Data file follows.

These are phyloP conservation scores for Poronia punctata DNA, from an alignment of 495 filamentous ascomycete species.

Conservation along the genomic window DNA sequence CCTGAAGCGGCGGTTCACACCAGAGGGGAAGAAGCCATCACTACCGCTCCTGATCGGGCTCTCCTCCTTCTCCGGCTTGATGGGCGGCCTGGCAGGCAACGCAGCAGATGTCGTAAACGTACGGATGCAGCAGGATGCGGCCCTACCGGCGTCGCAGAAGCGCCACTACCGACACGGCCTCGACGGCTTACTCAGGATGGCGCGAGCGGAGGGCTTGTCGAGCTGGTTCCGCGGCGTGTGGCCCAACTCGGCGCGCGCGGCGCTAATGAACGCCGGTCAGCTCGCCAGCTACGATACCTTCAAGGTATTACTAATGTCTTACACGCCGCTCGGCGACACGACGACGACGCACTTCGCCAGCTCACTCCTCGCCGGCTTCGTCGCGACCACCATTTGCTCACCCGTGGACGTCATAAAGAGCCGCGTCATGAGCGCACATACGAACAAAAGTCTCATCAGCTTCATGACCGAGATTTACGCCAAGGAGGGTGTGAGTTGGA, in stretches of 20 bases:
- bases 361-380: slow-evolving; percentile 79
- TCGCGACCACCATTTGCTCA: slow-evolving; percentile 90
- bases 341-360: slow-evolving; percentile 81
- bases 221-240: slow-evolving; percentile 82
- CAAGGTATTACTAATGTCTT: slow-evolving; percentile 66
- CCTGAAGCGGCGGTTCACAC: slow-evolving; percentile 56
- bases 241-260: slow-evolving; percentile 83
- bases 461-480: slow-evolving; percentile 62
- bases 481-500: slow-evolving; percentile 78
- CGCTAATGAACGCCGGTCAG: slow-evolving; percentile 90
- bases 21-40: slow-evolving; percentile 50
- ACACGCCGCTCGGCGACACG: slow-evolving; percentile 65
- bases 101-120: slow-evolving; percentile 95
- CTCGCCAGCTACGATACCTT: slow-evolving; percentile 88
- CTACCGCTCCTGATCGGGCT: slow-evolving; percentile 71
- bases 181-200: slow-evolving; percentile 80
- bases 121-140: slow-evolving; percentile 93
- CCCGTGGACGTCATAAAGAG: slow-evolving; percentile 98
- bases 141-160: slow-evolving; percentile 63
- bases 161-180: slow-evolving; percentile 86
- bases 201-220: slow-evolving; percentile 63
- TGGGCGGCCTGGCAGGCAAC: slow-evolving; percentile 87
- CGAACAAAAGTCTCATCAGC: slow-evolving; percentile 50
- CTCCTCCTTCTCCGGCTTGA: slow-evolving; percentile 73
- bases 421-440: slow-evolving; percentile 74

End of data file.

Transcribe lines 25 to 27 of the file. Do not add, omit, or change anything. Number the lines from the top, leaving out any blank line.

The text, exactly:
- CGAACAAAAGTCTCATCAGC: slow-evolving; percentile 50
- CTCCTCCTTCTCCGGCTTGA: slow-evolving; percentile 73
- bases 421-440: slow-evolving; percentile 74